James Spader stars as Raymond "Red" Reddington, an international criminal whose only loyalty is "to the highest bidder;" he'll help whoever pays him to pull off whatever crime they want.
The show begins when Red walks into the office of the FBI and turns himself in. He offers to help them capture all of the world's biggest criminals -- spies, hackers, and so on; "the people you don't even know about" -- but insists that he will only speak to Elizabeth Keen (Megan Boone). She's a young FBI agent, and it's her first day at the DC bureau. She has no idea why Reddington is interested in her, but when Assistant Director Cooper (Harry Lennix, doing his usual efficient authority figure) asks her to work with him, she agrees.
The dynamic between Reddington and Keen is very Silence of the Lambs, as he taunts her with his knowledge about her personal life, and demands that she share further details in exchange for information. Spader delivers his threats and insinuations with silky menace; he's having a grand old time with the part, and he's the best reason to watch the show.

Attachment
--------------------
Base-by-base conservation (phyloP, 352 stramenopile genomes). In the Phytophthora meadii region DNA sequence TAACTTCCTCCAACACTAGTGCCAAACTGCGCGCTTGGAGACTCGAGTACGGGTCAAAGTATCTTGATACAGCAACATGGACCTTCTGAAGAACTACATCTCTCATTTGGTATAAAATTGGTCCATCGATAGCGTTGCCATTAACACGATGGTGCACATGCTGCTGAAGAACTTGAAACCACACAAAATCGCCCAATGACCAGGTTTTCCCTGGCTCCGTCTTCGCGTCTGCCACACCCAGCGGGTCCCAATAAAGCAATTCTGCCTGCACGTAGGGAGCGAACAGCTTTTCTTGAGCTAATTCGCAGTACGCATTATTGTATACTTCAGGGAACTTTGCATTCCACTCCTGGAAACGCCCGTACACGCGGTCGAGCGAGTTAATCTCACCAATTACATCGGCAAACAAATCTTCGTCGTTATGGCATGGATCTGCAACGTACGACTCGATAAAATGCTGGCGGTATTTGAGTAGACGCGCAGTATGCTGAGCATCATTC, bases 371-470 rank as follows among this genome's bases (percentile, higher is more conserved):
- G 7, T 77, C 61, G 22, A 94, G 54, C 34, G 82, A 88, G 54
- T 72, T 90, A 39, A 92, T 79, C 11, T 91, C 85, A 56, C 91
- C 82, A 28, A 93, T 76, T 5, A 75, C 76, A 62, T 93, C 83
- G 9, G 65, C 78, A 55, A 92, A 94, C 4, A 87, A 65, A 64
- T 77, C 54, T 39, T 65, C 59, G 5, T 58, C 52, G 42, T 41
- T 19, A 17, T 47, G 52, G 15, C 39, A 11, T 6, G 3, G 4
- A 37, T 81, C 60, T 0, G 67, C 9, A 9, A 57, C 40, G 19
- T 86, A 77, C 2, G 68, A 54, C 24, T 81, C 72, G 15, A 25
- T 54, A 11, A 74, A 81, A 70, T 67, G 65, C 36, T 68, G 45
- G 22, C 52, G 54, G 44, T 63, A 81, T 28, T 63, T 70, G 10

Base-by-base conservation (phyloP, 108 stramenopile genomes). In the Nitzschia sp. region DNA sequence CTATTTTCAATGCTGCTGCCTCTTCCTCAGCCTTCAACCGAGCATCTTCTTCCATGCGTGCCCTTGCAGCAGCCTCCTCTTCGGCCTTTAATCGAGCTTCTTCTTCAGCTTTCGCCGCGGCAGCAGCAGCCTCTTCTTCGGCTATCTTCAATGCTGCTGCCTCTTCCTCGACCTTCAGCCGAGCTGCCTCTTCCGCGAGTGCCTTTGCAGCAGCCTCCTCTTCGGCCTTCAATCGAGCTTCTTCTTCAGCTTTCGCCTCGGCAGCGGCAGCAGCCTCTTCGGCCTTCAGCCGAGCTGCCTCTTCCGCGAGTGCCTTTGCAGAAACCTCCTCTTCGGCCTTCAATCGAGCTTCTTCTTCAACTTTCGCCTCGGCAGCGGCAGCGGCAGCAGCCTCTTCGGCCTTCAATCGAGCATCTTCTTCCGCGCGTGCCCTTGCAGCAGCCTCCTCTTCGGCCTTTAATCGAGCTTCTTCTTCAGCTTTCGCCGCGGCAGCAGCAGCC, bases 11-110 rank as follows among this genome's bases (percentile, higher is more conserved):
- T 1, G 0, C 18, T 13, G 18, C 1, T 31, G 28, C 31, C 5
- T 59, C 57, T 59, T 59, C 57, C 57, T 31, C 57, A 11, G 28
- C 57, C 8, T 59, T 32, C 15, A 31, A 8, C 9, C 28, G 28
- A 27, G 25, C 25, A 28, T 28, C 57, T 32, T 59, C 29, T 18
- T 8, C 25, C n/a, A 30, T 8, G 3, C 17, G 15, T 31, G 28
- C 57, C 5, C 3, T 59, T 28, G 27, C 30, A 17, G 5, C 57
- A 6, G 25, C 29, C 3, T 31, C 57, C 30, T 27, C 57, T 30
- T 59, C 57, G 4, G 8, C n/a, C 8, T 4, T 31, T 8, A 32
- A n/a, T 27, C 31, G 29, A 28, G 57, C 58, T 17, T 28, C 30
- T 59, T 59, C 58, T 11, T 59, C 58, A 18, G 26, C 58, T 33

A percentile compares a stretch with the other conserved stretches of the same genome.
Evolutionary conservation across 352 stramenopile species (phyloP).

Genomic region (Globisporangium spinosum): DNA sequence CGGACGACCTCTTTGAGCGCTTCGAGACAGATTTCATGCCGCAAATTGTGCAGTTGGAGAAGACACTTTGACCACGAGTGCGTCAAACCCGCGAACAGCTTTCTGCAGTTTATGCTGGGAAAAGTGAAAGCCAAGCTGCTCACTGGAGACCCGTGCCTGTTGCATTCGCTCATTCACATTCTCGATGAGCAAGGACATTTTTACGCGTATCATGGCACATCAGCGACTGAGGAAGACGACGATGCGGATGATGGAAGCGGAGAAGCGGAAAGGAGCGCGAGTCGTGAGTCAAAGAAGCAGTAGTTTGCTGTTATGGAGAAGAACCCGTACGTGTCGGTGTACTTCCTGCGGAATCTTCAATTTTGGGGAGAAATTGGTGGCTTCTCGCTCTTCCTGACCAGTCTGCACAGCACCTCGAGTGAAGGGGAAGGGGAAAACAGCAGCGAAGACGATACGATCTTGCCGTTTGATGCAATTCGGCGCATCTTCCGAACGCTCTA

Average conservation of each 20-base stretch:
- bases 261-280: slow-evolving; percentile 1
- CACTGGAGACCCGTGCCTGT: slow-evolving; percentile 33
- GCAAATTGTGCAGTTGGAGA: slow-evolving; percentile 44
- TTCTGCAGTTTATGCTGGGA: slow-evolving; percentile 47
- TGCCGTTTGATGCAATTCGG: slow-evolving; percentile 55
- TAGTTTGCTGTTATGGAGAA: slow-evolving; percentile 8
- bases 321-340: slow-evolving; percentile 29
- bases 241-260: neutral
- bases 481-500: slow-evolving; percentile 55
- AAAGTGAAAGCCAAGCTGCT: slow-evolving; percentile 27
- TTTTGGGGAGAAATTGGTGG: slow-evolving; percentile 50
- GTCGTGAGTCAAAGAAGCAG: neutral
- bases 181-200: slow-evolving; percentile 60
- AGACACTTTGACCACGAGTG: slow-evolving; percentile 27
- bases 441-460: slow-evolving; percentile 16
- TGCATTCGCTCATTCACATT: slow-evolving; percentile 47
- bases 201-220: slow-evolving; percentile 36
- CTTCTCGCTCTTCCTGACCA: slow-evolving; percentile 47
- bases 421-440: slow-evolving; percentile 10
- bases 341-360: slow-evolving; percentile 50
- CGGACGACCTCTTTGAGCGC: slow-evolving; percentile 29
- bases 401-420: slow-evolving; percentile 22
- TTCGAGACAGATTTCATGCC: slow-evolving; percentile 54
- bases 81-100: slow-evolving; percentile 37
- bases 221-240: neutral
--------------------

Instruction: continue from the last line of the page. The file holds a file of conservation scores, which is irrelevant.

Boone is a convincing young agent, gifted with natural insight into others, and self-aware enough to know her own weaknesses (most of them, anyway); in her scenes with Spader, she's a smart enough actress to stay out of the way and not try to compete with his quiet hamming.
There's a nice plot twist at the end of the pilot that suggests the connection between Reddington and Keen may be something other than the obvious guess (which would be, of course, that he's her father). The Blacklist could get repetitious and boring very quickly, but Spader's enough to make it fun for now.